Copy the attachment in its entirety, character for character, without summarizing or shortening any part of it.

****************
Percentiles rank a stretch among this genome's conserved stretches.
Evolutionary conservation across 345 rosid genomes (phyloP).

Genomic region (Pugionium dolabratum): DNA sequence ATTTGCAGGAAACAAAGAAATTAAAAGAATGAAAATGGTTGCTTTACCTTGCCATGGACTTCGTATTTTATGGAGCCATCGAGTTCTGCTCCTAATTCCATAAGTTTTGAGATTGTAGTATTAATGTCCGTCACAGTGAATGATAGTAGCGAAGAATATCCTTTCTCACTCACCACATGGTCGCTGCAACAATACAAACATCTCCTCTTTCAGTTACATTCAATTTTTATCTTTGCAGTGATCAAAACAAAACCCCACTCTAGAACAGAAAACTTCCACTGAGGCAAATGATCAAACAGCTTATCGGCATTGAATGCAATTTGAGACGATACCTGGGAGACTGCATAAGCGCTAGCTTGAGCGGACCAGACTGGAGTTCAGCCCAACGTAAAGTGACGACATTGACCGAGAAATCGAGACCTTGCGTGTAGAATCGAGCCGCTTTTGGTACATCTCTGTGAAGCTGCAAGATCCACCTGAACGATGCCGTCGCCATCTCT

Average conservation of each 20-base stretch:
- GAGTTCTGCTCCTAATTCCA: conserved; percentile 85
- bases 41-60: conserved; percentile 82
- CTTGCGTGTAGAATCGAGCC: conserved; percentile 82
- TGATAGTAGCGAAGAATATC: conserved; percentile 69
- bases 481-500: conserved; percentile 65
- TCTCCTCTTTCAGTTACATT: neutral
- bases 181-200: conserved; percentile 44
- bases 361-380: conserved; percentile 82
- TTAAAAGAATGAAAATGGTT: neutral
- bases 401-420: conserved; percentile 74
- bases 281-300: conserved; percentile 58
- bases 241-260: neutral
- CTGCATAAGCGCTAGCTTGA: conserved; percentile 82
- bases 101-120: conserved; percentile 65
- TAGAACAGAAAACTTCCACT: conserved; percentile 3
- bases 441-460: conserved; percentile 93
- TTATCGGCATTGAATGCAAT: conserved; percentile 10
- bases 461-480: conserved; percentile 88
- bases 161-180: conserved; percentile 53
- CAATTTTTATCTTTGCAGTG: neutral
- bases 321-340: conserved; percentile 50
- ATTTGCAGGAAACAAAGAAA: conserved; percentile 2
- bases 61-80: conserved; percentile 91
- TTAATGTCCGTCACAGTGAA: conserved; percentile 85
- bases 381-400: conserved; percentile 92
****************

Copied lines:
Percentiles rank a stretch among this genome's conserved stretches.
Evolutionary conservation across 345 rosid genomes (phyloP).

Genomic region (Pugionium dolabratum): DNA sequence ATTTGCAGGAAACAAAGAAATTAAAAGAATGAAAATGGTTGCTTTACCTTGCCATGGACTTCGTATTTTATGGAGCCATCGAGTTCTGCTCCTAATTCCATAAGTTTTGAGATTGTAGTATTAATGTCCGTCACAGTGAATGATAGTAGCGAAGAATATCCTTTCTCACTCACCACATGGTCGCTGCAACAATACAAACATCTCCTCTTTCAGTTACATTCAATTTTTATCTTTGCAGTGATCAAAACAAAACCCCACTCTAGAACAGAAAACTTCCACTGAGGCAAATGATCAAACAGCTTATCGGCATTGAATGCAATTTGAGACGATACCTGGGAGACTGCATAAGCGCTAGCTTGAGCGGACCAGACTGGAGTTCAGCCCAACGTAAAGTGACGACATTGACCGAGAAATCGAGACCTTGCGTGTAGAATCGAGCCGCTTTTGGTACATCTCTGTGAAGCTGCAAGATCCACCTGAACGATGCCGTCGCCATCTCT

Average conservation of each 20-base stretch:
- GAGTTCTGCTCCTAATTCCA: conserved; percentile 85
- bases 41-60: conserved; percentile 82
- CTTGCGTGTAGAATCGAGCC: conserved; percentile 82
- TGATAGTAGCGAAGAATATC: conserved; percentile 69
- bases 481-500: conserved; percentile 65
- TCTCCTCTTTCAGTTACATT: neutral
- bases 181-200: conserved; percentile 44
- bases 361-380: conserved; percentile 82
- TTAAAAGAATGAAAATGGTT: neutral
- bases 401-420: conserved; percentile 74
- bases 281-300: conserved; percentile 58
- bases 241-260: neutral
- CTGCATAAGCGCTAGCTTGA: conserved; percentile 82
- bases 101-120: conserved; percentile 65
- TAGAACAGAAAACTTCCACT: conserved; percentile 3
- bases 441-460: conserved; percentile 93
- TTATCGGCATTGAATGCAAT: conserved; percentile 10
- bases 461-480: conserved; percentile 88
- bases 161-180: conserved; percentile 53
- CAATTTTTATCTTTGCAGTG: neutral
- bases 321-340: conserved; percentile 50
- ATTTGCAGGAAACAAAGAAA: conserved; percentile 2
- bases 61-80: conserved; percentile 91
- TTAATGTCCGTCACAGTGAA: conserved; percentile 85
- bases 381-400: conserved; percentile 92